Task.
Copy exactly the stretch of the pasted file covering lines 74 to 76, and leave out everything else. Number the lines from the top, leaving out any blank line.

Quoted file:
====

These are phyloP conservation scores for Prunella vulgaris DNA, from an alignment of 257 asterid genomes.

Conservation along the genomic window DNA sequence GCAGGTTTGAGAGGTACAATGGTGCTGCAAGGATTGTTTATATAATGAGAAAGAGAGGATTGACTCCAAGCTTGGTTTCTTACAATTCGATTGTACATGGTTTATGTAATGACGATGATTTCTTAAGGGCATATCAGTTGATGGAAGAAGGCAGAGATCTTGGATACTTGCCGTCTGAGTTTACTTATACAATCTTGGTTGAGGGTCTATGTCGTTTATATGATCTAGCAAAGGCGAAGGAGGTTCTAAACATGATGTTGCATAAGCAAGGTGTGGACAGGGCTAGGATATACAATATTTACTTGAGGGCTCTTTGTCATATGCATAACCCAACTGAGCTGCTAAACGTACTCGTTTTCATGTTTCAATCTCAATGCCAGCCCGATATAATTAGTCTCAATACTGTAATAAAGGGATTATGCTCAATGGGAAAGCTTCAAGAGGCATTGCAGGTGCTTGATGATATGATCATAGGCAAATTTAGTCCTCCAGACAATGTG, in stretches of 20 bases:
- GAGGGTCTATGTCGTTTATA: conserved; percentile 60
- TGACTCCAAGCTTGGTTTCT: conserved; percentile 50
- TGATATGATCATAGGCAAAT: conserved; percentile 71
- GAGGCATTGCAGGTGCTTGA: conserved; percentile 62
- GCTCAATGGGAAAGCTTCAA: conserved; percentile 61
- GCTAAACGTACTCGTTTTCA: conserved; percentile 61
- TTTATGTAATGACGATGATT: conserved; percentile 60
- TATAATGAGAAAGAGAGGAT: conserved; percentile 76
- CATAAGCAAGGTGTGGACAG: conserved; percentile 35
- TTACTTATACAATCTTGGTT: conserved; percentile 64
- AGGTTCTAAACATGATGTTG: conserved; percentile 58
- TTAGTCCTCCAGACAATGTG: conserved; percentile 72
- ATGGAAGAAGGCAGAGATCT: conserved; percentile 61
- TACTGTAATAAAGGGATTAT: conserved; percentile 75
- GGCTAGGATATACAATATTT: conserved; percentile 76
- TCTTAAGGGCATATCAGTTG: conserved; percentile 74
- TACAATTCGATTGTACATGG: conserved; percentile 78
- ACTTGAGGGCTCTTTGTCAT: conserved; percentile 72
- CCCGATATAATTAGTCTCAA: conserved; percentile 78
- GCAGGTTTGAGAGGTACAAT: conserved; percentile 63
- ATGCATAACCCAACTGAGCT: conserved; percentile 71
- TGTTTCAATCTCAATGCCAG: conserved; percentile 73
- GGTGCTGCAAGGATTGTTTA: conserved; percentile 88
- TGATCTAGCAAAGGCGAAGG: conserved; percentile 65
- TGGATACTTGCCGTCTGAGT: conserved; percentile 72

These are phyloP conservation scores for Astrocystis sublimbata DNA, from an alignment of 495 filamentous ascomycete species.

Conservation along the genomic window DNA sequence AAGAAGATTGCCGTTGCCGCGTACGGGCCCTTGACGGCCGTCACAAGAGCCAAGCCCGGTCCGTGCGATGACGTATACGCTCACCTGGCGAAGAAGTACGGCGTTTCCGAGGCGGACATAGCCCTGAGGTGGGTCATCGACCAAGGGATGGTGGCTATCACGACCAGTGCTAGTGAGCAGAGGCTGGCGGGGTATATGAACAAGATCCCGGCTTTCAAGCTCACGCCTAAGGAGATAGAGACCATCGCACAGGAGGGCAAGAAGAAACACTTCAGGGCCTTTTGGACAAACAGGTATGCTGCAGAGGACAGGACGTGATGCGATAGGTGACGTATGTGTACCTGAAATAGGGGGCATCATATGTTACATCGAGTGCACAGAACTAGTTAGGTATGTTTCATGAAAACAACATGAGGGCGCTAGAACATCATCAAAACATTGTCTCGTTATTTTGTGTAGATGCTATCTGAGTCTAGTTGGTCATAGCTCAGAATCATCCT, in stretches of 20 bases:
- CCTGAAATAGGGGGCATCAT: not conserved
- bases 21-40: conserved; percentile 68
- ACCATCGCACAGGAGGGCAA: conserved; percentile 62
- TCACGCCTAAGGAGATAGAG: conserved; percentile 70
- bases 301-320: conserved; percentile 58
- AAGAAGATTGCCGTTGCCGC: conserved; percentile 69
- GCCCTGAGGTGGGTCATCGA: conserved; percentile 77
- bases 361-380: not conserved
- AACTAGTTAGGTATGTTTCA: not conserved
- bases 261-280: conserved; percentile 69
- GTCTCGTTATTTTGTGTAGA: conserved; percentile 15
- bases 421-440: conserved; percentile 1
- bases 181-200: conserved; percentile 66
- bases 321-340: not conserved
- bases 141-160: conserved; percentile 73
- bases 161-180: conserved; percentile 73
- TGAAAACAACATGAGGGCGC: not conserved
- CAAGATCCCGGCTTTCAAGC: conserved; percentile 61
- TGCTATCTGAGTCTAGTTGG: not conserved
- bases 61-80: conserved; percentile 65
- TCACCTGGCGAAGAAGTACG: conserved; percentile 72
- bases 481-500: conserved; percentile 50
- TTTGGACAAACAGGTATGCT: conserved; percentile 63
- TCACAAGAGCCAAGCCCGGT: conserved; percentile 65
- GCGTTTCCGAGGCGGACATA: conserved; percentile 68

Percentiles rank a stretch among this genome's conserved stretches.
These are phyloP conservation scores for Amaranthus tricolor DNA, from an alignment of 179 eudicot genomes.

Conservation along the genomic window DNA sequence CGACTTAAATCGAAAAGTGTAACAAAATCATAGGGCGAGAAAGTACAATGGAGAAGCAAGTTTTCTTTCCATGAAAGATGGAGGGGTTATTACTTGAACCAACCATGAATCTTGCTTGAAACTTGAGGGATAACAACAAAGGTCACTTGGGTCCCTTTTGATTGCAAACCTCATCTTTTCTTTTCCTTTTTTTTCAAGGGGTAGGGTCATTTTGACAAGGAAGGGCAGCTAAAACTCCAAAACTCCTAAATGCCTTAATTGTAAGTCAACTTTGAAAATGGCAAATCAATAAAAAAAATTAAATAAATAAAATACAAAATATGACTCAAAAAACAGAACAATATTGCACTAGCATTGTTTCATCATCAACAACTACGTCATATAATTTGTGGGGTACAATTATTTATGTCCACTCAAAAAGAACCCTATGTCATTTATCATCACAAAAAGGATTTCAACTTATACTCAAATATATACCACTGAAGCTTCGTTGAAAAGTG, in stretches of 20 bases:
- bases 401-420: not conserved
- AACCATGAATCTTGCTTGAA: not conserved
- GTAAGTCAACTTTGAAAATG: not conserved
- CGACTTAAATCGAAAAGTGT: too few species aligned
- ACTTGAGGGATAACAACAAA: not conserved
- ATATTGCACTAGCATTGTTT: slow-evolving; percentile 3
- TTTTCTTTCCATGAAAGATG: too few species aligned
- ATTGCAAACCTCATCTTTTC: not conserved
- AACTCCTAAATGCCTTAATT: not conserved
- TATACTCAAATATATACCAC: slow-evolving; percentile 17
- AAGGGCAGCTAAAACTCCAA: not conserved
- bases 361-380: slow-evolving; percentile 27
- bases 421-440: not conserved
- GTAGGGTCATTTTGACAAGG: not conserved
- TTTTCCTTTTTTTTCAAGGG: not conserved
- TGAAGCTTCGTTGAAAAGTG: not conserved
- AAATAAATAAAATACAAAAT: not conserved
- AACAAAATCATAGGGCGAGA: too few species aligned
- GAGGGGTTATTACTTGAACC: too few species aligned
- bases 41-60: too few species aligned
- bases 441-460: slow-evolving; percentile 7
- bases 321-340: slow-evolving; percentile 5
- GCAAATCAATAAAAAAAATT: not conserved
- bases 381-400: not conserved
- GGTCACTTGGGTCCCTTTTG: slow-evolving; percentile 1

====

- AAATAAATAAAATACAAAAT: not conserved
- AACAAAATCATAGGGCGAGA: too few species aligned
- GAGGGGTTATTACTTGAACC: too few species aligned